What Can You Put in Pools to Kill Frogs?

The rhythmic sound of frogs croaking at night is music to some people's ears, but if your backyard pool is full of frogs, the sound can irk you. If you have a swimming pool or pond, it might not be long before frogs begin to call your backyard home. But if you don't want these loud inhabitants, you can get rid of them through a variety of methods.

Increasing your pool's chlorine content will drive frogs away.


Frogs might begin to swim in your pool if its chlorine content is low. If you don't treat your pool with chlorine on a regular basis, and live in an area with heavy rainfalls, your pool eventually could seem more like a natural water source for frogs. When this is the case, you can add chlorine to your pool. This process is often called "shocking" the pool. The amount of chlorine to add depends on the size of the pool. Once you shock the pool you'll have to stay out of it for a short period, but the extra chlorine will kill some frogs and drive others away.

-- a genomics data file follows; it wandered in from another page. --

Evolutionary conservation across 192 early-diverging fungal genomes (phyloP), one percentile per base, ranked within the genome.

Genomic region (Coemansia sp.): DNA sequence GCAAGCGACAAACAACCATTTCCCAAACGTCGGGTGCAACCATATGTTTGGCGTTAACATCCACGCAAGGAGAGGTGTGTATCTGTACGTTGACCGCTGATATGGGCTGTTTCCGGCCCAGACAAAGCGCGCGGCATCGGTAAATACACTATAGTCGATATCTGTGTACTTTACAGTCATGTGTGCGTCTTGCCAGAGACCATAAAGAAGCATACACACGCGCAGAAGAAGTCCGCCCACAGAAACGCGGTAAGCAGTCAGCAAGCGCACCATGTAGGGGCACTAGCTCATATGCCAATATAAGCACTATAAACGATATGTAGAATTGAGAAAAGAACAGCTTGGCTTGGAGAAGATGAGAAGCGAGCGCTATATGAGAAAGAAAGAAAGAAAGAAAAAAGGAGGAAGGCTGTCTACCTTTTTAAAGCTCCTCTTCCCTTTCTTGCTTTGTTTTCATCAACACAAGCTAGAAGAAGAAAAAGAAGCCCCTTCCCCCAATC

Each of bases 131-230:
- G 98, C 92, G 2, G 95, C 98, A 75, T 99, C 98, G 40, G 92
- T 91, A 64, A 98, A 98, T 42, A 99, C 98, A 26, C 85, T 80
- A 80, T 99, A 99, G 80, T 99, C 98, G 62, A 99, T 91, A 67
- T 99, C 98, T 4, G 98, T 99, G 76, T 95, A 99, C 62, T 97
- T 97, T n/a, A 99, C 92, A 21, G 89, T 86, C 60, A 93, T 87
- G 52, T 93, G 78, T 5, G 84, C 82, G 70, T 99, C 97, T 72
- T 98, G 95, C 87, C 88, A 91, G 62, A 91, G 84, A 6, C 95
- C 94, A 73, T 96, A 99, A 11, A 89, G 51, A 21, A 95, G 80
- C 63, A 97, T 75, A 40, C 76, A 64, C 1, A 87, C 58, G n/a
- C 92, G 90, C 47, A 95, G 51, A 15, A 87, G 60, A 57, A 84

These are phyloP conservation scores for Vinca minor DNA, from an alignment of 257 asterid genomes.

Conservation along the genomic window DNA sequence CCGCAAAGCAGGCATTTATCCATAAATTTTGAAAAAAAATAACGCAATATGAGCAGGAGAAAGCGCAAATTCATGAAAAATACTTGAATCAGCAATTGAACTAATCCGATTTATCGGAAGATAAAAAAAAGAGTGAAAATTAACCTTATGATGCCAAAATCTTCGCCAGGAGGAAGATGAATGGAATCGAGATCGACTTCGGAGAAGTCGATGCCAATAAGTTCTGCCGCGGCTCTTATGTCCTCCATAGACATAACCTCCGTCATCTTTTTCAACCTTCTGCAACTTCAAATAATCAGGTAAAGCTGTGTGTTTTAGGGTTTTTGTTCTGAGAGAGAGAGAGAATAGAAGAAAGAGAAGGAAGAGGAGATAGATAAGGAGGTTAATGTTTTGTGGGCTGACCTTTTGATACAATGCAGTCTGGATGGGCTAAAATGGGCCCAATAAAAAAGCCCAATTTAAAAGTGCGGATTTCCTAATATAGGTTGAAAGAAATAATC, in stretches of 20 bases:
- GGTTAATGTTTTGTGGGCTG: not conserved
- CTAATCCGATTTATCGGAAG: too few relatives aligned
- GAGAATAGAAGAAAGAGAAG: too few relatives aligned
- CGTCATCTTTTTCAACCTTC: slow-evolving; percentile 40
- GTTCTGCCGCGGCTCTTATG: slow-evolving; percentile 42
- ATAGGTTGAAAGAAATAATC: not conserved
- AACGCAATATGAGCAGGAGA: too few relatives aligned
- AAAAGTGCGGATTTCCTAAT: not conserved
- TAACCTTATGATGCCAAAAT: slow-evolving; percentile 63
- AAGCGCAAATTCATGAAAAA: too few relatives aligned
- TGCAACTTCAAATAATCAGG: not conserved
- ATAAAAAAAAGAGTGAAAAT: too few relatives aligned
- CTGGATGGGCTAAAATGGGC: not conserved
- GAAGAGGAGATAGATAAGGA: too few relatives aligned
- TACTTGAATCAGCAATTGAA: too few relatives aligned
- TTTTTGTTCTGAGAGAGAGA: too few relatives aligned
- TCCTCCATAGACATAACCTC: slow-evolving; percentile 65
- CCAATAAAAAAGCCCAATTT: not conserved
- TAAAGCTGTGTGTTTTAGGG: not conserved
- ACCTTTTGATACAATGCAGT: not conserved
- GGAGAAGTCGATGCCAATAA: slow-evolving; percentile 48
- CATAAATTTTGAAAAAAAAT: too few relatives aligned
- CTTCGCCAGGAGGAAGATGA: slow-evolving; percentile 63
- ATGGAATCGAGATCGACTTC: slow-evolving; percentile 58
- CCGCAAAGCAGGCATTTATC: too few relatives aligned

If you have a backyard wading pool filled with normal tap water, it might be an ideal spot for frogs to gather. If so, add a few cups of saltwater to the pool to make the water too salty for frogs. Because average backyard frogs are attracted to freshwater, the salt will "burn" the frogs in the pool, killing some and making others flee to another watery area.


A pond full of lily pads and other vegetation can make a serene setting in your backyard. But if the area has been taken over by frogs, you can introduce large goldfish or koi fish to the pond. These fish won't kill the frogs directly, but they will eat the tadpoles, preventing the birth of more frogs. Eventually, the frogs will find another source of water to lay their eggs.

Citric Acid

Although its name sounds severe, citric acid typically isn't strong enough to do significant damage to plant growth. As such, it's ideal for adding to ponds or pools in which there are frogs. You can buy citric acid at any garden center. Make a solution of 1.3 pounds of citric acid to 1 gallon of water, then spray the mixture directly onto the frogs, if possible. If not, adding the solution to the water will make it unlivable for the frogs.